What has been your most embarrassing moment?
I cannot possibly reveal the full horror of my most embarrassing moment, but it took place in a pub in Exeter (which is a town in the south coast of England, where I went to university) in 1984 and involved a joke made by me that backfired spectacularly. The whole debacle was witnessed by my friend Pauline, who is mentioned elsewhere on this fansite (I have to keep her happy in case she TELLS).
Can I do work experience with you?
I am really touched that anyone would like to do this, but the truth is that there’s nothing much to do! I just sit in a room or a cafe and write and I’m more than capable of doing that without assistance!
How widely have you travelled?
I’ve travelled quite a bit within Europe and I’ve been to the States several times, mostly on book tours though, which means I see a lot of hotel rooms, book stores and television studios with brief glimpses of famous landmarks in between. The exception is New York, which I’ve visited as a normal human, and which I love. I went on safari in Africa for the first time last year, which was a challenge as David was only five months old at the time, but which was really wonderful.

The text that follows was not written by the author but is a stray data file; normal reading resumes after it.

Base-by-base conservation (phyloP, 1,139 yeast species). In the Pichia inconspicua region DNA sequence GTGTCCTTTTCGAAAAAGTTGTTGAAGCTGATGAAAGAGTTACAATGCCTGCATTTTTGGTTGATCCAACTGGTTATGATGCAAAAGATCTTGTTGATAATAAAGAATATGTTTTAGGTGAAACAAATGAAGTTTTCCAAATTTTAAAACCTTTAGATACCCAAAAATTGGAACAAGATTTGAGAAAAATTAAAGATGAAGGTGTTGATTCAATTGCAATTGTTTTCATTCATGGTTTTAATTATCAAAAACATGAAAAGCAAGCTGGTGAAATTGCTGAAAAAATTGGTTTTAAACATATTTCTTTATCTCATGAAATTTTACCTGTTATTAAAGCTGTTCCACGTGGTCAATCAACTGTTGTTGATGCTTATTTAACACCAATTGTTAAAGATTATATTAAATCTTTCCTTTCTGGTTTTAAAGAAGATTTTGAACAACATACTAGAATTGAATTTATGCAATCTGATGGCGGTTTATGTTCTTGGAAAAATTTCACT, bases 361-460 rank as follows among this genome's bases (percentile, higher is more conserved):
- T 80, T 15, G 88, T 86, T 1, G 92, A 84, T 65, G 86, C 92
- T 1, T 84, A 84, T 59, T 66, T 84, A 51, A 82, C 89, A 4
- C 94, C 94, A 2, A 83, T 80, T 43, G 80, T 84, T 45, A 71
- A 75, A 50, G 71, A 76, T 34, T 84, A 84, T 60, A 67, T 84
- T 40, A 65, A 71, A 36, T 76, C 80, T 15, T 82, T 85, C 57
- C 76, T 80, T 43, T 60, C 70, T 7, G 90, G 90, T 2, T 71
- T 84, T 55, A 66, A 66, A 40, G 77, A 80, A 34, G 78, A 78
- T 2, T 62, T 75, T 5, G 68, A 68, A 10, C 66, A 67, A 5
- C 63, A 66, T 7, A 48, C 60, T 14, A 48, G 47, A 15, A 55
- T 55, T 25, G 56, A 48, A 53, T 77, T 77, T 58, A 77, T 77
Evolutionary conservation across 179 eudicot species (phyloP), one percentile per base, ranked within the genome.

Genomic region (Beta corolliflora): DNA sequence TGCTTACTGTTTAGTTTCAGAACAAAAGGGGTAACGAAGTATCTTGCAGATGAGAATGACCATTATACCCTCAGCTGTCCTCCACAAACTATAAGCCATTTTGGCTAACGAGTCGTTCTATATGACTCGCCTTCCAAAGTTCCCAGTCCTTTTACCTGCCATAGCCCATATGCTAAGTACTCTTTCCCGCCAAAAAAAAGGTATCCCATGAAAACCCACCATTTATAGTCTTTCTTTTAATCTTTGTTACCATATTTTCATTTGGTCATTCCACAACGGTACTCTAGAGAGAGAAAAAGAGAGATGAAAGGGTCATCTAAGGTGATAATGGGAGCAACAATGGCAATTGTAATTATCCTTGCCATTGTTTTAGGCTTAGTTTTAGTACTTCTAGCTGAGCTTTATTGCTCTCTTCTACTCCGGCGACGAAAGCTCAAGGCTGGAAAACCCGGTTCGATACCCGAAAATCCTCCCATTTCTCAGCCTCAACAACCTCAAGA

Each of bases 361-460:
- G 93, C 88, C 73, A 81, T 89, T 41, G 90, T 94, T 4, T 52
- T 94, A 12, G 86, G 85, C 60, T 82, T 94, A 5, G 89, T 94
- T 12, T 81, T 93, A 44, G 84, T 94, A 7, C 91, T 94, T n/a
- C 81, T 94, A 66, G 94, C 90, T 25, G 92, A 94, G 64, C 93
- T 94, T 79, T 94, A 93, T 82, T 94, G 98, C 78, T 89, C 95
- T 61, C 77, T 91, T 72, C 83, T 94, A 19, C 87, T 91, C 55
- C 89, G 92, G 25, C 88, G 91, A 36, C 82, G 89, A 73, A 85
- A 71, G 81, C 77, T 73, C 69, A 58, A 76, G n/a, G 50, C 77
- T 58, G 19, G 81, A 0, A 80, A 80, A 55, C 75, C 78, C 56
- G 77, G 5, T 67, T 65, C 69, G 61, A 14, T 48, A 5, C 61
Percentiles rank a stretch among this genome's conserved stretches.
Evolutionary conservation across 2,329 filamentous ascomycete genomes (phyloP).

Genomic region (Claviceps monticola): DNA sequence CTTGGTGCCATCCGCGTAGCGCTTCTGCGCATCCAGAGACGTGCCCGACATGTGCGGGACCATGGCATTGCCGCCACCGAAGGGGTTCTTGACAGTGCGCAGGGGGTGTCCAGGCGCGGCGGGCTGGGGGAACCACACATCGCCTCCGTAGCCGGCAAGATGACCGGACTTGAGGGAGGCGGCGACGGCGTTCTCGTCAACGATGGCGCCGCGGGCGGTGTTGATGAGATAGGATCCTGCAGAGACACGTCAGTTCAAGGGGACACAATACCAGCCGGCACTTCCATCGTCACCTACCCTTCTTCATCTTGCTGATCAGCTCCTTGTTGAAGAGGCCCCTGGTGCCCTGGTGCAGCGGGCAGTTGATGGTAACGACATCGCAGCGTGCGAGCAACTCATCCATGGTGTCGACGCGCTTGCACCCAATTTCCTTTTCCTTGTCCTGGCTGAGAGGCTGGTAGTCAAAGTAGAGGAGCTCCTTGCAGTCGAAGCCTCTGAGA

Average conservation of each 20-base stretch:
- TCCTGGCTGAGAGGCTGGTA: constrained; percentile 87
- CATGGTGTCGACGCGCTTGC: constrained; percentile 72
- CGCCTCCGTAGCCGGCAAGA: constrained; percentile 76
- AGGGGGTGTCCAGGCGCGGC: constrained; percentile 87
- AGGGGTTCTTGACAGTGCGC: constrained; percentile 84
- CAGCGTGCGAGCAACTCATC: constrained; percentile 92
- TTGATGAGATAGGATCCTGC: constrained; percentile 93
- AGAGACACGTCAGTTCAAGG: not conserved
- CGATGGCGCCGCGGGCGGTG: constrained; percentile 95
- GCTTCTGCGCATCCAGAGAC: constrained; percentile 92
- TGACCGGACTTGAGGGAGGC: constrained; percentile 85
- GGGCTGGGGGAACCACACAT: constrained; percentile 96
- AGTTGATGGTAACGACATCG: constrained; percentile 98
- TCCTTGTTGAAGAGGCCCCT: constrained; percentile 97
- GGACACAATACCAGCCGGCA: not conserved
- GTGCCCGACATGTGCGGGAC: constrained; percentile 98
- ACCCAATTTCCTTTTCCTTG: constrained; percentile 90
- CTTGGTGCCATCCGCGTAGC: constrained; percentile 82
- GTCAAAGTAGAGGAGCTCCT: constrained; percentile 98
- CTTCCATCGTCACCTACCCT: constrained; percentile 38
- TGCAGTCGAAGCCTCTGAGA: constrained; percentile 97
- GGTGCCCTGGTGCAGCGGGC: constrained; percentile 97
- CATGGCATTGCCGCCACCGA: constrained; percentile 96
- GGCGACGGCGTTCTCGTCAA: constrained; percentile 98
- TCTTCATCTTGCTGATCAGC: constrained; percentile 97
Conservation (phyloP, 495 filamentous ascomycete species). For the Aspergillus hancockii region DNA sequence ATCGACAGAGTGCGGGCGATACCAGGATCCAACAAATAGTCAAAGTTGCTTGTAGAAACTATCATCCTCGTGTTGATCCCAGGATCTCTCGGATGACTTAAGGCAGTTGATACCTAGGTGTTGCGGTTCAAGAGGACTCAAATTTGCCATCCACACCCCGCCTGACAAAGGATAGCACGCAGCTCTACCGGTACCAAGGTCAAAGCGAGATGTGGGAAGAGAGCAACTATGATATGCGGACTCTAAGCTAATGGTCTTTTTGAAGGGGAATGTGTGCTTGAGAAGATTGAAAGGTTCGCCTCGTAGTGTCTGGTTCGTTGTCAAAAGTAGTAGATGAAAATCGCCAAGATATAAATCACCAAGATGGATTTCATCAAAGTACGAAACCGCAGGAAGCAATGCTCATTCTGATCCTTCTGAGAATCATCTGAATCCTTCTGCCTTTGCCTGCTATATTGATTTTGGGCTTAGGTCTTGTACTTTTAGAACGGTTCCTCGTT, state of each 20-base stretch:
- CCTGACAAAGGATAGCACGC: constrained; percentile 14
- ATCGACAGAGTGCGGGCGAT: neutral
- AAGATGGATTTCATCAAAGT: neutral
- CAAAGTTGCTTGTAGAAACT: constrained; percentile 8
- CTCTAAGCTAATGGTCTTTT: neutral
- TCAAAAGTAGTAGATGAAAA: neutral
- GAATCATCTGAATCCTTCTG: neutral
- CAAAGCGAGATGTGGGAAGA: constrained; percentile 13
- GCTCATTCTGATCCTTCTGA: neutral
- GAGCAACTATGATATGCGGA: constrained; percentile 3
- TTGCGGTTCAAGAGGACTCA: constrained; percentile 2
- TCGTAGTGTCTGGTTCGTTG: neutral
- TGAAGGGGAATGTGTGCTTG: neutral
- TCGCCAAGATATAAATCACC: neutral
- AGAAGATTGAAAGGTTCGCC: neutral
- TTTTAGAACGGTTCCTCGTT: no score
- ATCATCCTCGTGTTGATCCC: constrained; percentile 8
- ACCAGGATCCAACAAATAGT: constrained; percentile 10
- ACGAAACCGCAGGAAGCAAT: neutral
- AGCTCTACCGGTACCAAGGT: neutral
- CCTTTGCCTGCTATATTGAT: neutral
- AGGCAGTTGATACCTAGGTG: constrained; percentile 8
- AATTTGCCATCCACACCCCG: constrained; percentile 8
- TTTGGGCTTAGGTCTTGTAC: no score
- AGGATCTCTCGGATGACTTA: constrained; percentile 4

Will you put Americans/characters of other nationalities into the books?
I’m afraid the answer to this is ‘no’, although you have glimpsed Americans and other nationalities at the Quidditch World Cup. The reason is obvious: I am writing about Britain and a British school and there is no logical reason to insert foreigners for the sake of it, because I’m sure they would feel gratuitous. I often get suggestions about what I ought to insert into Harry Potter books, but these are my stories and mine alone; if anyone wants to write about American wizards they are of course free to write their own book!